Watching The Stars

One of the first things you learn in Astronomy is that you are not looking at stars.

Nope, when you look at the sky and see the infinite number of stars up there, you are actually seeing the light from them that was emitted millions of years before.  This makes them a kind of time machine.

When Hubble took the famous “UDF” field shot, those galaxies that you see there are most likely mostly burned out by now – or at least a hell of a lot darker than we are seeing now.  It’s the natural course of things.  The stars only have a finite supply of fuel, and considering it takes millions of years for that light to reach earth, at least some of those points must have burned up by now.

I have been working on my loremaster title for the past few weeks.  Of course, my toon is well past all of the content in eastern kingdoms, and outlands.  The burning legion is no longer a threat – neutralized by top guilds all over the world, many times over.  Naxxramas has been moved from the plaguelands.  Stratholme and Scholomance long since been conquered, cleaned out of any useful loot, leaving the rotting carcasses behind (can you imagine the smell?).

And yet the quests are there.  Outside of Scholomance stands the storyteller who will ask you to go in there no less than eleventy-billion times to kill something different each time (come on dude, why didn’t you ask me to kill him when I was in there the FIRST time???).  The defias defiantly stand in control of The Deadmines, Stockade Riots have not stopped for nearly 5 years.

Many people have complained recently about lore problems, and things being ret-conned in.  Basically, they boil the argument down to “I have already killed xxx, or that the timeline just won’t make sense to a new character when the world is sundered (sunder comes after the burning crusade, and Arthas is killed, but I still have to go level up through those lands??).  I think this is a case of people just taking the game a little bit too seriously, but I can understand them to a degree.  They are playing a game to be immersed in a story, and when that storyline is changed, or broken, it puts them back into reality.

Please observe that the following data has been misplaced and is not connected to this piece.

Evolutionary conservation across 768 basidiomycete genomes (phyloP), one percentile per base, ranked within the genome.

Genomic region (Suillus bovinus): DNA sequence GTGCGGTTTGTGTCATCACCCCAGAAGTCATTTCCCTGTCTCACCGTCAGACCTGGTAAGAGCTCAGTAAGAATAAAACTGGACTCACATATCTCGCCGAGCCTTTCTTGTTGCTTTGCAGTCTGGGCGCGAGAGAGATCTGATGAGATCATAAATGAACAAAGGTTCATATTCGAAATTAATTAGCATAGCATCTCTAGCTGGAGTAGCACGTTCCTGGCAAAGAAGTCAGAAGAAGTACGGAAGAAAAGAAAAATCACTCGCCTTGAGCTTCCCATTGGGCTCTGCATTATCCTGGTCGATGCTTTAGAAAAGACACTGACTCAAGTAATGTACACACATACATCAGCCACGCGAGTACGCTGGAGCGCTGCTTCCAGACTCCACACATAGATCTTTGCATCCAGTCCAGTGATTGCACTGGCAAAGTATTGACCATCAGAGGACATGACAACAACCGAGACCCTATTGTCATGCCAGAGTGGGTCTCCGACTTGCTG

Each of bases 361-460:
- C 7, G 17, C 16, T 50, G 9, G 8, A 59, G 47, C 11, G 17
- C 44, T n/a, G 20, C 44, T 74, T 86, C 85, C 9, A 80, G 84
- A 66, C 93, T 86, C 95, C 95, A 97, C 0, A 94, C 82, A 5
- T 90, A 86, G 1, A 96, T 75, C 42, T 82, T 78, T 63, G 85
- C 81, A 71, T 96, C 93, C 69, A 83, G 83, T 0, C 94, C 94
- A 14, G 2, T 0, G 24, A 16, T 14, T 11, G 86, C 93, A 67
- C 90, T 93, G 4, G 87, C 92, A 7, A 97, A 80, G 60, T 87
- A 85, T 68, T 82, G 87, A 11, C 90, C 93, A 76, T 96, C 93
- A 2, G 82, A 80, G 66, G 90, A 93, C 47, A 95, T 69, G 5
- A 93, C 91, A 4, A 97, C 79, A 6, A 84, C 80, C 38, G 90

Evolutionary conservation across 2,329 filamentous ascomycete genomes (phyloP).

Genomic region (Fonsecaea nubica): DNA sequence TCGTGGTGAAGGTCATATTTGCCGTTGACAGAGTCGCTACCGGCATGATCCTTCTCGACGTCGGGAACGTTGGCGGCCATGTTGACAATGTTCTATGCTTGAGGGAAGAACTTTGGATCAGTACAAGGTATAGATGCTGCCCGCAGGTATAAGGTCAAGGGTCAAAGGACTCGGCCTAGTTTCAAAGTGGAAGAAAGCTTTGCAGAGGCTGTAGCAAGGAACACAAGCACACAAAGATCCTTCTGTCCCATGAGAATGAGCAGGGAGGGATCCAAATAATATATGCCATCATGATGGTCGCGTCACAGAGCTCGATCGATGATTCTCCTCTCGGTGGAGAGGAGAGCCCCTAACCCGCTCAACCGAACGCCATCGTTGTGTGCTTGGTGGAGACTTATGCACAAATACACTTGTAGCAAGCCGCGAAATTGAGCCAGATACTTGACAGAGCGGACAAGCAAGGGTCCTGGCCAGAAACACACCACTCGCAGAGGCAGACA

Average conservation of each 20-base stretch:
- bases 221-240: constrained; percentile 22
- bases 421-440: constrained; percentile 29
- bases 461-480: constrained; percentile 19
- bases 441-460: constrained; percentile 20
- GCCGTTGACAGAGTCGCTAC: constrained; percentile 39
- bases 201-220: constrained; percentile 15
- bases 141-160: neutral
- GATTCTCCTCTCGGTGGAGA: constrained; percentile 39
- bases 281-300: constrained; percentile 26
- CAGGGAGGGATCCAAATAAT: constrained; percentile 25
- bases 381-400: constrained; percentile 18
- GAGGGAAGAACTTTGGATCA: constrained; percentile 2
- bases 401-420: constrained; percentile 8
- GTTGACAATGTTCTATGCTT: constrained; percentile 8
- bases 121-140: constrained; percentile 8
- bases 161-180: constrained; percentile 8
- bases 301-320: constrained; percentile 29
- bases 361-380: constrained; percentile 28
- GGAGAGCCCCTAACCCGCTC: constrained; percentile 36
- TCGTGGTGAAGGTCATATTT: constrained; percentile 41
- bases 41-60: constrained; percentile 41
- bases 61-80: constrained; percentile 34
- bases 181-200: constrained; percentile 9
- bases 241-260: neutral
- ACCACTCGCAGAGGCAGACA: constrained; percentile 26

The base problem of this is the mechanic that also makes the game so compelling – a persistent universe.  The world is always “on” and always catering to players.  That means that the world has to present the storyline to players who have not yet completed them, yet players who have return to northshire valley to find that the mine is still infested by kobolds are going to be a little pissed.

As I slosh through the swamp of sorrows to discover (what I already know is there) Sunken Temple, I cant help but feel that I am looking at virtual stars in the game.  Stars that I need to explore before they are lost to the void, snuffed out in the big cataclysm to come. Their quests are a bit like the light that takes so long to get here.  They represent something that was, a long time ago.   So that when the little noobs of tomorrow come asking what the world was like before it was melted into oblivion, I can say that I killed 50 boars for 5 livers in westfall, helped Trias find the missing diplomat, cleared Sunken Temple with a group of the appropriate level (three and a half hours later….).

And to those who are complaining that the lore won’t work for Burning Crusade and Lich King when Cataclysm launches, I say to them, look to the stars.

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